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P0464 Fuel Level Sensor Circuit Intermittent

OBD-II Trouble Code Technical Description

Article by
Randy Worner
ASE Certified Master Technician

Fuel Level Sensor Circuit Intermittent

What does that mean?

This generic powertrain/engine diagnostic trouble code typically applies to all OBDII equipped engines, but shows up more often in certain Hyundai, Infiniti, Isuzu, Kia, Mazda, Mercedes Benz, Nissan and Subaru vehicles.

The Fuel Level Sensor (FLS) is usually found mounted in the fuel tank, usually in the top of the fuel tank / fuel pump module. The FLS converts the mechanical fuel level into an electrical signal for the Powertrain Control Module (PCM). Typically, the PCM will then inform other controllers utilizing the vehicle’s data communication bus.

The PCM receives this voltage signal to determine how much fuel it has in the fuel tank, monitoring fuel usage and thereby determining fuel economy. This code is set if this input does not match normal operating voltages stored in the PCM’s memory, even for a second, as this diagnostic trouble code demonstrates. It also looks at the voltage signal from the FLS sensor to determine if it is correct at initial Key On.

P0464 could have been set because of mechanical (incorrect fuel level rationality; refueling the vehicle with the ignition switch "on" or even engine running can do this. Fuel level changes too rapidly which is not normal) or electrical (FLS sensor circuit) issues. These cannot be overlooked in the troubleshooting stage, especially when dealing with an intermittent problem.

Troubleshooting steps may vary depending upon manufacturer, type of FLS sensor and wire colors.

Related fuel level sensor circuit trouble codes include:

Severity & Symptoms

Severity depends upon the failure. If a mechanical failure; severe. If an electrical failure, not as severe, as the PCM can compensate for it. The compensation usually means that the fuel gauge reads Empty or Full all the time.

Symptoms of a P0464 engine code may include:

Potential Causes

Typically the causes for this code to set are:

Diagnostic and Repair Procedures

A good starting point is always a technical service bulletin (TSB) search for your particular vehicle. The vehicle manufacturer may have a PCM flash/reprogram to cover this issue, and it pays to check on this before you find you’ve gone down a long/wrong path.

Next, locate the Fuel Level Sensor (FLS) on your particular vehicle. This sensor is usually found mounted in the fuel tank or possibly even in the top of the fuel tank / fuel pump module. Once located, visually inspect the connector and wiring. Look for scraping, rubbing, bare wires, burn spots or melted plastic. Pull the connector apart and carefully inspect the terminals (the metal parts) inside the connector. See if they look burned or have a green tint indicating corrosion. Use electrical contact cleaner and a plastic bristle brush if cleaning of the terminals is needed. Let dry and apply electrical grease where the terminals contact.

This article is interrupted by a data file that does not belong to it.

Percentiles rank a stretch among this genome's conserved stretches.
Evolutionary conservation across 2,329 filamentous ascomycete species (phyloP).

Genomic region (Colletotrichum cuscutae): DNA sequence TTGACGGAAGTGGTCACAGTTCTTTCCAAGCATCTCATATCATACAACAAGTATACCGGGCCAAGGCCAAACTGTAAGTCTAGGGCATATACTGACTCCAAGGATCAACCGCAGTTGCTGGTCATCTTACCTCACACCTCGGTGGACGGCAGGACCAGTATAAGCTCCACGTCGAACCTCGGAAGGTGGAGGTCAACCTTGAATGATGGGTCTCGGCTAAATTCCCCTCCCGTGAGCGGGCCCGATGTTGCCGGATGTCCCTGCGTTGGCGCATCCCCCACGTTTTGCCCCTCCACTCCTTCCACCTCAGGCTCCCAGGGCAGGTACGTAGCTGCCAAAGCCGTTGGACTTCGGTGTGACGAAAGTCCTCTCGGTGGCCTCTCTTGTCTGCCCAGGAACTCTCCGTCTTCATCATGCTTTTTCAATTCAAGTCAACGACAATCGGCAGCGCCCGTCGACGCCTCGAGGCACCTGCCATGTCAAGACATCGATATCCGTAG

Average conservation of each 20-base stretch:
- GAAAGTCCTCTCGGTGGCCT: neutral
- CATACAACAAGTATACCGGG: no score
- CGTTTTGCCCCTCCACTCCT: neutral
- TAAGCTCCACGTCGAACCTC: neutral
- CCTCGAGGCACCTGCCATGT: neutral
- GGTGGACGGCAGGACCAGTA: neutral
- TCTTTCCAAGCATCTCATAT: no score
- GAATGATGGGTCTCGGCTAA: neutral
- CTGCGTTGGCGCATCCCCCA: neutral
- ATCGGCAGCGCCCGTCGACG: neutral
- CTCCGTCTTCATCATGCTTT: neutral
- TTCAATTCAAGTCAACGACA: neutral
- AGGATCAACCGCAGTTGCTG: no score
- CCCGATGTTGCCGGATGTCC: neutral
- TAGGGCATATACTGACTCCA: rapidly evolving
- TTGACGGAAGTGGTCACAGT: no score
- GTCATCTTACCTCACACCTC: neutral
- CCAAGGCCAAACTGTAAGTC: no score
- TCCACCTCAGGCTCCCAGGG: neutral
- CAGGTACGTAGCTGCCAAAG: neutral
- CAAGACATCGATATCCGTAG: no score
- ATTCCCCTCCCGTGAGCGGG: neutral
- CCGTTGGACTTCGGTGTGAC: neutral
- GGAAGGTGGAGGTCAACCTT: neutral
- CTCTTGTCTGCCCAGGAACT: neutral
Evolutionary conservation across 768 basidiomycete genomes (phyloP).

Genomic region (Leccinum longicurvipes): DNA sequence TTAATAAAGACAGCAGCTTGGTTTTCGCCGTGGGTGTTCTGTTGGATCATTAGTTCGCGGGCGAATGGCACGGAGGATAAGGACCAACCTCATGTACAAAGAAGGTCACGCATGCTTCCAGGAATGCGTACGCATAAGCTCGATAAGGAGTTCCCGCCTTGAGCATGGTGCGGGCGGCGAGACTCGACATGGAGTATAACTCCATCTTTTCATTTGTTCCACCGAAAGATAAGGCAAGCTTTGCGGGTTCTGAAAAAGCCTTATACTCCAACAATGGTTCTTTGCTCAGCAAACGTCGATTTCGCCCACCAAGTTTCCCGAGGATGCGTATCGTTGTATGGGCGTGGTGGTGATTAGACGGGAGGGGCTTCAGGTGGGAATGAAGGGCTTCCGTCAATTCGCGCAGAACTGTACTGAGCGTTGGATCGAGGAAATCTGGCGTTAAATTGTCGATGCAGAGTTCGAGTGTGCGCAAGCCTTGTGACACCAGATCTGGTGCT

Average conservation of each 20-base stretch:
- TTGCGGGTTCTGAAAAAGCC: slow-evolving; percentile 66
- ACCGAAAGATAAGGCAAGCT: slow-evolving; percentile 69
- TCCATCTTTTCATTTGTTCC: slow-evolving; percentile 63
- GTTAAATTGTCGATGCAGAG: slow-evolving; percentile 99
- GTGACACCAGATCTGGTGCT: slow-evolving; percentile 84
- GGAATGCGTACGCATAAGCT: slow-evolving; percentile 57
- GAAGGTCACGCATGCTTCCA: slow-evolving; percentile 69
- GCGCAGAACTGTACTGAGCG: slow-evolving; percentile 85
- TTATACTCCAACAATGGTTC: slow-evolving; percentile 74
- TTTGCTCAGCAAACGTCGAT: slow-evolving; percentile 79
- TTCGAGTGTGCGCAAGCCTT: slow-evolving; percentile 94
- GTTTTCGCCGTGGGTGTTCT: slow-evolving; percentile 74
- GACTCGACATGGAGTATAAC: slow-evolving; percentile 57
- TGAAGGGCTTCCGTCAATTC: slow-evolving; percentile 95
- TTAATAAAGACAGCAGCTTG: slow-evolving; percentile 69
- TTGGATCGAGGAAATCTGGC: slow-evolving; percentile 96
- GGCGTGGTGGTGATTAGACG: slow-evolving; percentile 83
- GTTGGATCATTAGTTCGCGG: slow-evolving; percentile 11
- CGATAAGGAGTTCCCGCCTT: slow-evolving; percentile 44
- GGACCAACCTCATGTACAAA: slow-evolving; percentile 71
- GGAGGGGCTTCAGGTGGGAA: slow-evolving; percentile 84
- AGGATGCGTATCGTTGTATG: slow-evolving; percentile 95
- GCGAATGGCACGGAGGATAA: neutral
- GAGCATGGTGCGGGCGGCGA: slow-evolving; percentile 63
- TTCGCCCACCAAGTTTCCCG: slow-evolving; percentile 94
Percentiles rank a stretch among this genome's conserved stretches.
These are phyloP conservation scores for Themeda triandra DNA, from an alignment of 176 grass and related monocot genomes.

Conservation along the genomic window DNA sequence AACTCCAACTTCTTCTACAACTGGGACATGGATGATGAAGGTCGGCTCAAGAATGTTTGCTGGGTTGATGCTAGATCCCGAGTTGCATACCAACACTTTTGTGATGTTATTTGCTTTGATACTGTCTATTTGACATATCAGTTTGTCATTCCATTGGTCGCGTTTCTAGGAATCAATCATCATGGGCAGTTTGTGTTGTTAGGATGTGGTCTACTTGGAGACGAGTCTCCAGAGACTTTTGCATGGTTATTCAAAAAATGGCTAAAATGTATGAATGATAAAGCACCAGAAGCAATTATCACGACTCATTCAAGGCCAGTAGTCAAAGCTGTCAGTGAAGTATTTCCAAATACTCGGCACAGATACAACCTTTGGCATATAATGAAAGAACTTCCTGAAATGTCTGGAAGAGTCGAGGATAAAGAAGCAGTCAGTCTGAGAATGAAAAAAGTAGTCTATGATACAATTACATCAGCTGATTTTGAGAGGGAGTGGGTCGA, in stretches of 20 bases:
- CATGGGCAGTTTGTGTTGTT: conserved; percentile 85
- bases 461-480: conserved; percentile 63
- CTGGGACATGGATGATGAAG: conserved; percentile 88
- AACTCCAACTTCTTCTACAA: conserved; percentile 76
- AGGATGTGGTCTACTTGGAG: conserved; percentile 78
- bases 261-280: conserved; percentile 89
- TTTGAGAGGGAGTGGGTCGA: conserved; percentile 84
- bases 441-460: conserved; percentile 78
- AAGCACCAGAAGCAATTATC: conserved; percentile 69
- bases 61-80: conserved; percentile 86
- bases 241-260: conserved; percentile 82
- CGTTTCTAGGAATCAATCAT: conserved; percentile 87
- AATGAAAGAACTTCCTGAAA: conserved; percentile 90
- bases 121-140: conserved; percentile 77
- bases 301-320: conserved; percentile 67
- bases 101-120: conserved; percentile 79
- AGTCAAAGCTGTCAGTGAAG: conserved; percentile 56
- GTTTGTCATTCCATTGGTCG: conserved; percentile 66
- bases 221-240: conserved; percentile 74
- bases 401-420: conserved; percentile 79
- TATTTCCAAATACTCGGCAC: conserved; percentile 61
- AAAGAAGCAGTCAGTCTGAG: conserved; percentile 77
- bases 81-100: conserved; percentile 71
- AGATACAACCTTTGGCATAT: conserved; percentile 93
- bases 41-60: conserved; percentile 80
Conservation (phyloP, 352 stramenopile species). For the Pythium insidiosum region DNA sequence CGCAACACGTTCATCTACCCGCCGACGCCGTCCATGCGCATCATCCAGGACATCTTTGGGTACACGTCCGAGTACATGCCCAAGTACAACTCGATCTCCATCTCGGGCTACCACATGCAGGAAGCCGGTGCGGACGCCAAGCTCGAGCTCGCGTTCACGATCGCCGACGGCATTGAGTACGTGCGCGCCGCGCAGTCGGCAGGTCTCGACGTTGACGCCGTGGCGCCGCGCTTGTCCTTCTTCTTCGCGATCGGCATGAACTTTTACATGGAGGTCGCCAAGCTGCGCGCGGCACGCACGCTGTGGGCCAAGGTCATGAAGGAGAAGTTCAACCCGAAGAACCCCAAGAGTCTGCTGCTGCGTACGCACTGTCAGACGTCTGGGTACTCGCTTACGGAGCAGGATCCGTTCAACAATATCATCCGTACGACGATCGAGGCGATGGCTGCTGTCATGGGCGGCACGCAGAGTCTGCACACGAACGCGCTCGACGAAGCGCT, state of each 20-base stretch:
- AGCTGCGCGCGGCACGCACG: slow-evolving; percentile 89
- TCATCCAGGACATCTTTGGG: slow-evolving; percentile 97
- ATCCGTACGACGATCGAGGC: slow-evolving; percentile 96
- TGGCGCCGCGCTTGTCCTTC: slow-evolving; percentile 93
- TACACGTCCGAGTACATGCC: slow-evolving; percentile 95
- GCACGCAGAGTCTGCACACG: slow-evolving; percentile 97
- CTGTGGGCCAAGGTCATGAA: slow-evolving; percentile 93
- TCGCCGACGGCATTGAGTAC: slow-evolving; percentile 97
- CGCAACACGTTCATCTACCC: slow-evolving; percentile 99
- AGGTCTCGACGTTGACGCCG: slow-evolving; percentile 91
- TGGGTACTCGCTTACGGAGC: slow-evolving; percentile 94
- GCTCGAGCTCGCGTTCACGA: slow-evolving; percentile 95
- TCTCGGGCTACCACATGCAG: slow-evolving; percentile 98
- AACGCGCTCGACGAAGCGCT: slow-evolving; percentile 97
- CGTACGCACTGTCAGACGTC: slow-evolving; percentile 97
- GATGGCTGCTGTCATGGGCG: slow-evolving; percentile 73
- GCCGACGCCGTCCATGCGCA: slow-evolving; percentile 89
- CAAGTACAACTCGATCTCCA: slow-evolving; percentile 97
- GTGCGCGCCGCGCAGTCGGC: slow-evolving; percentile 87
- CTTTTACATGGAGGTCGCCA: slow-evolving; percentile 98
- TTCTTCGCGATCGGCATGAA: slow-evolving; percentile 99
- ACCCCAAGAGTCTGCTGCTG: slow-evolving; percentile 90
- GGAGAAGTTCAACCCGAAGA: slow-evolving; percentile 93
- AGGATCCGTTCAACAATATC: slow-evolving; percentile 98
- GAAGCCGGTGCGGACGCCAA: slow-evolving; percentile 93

If you have a scan tool, clear the diagnostic trouble codes from memory, and see if P0464 code returns. If it does not, then the connections were most likely your problem.

This is the most common area of concern for this code, as the fuel tank connections have the greatest number of issues with corrosion.

If the P0464 code does return, we will need to test the FLS sensor and its associated circuits. With the Key Off, disconnect the electrical connector at the FLS sensor. Connect a Digital Voltmeter (DVOM) black lead to the ground or low reference terminal at the FLS sensor wiring harness connector. Connect the red lead of the Digital Voltmeter to the signal terminal at the FLS sensor wiring harness connector. Turn Key On Engine Off. Check manufacturer’s specifications; voltmeter should read either 12 volts or 5 volts. Wiggle the connections to see if they change. If the voltage is incorrect, repair the power or ground wire, or replace the PCM.

If the prior test passed, connect one lead of an ohmmeter to the signal terminal at the FLS sensor and the other lead to the ground or low reference terminal at the sensor. The ohmmeter reading should not be zero ohms nor should it be infinite. Check manufacturers specifications on the resistance of the sensor to accurately test the resistance to fuel level (1/2 tank of fuel might read 80 ohms). Wiggle the connector at the Fuel Level Sensor while monitoring the resistance. If the ohmmeter readings do not pass, replace the FLS.

If all prior tests have passed and you continue to get a P0464, this would most likely indicate a failed FLS sensor, although a failed PCM could not be ruled out until the FLS sensor had been replaced. If unsure, seek assistance from a trained automotive diagnostician. PCMs must be programmed, or calibrated to the vehicle in order to be installed correctly.

Related P0464 DTC Discussions

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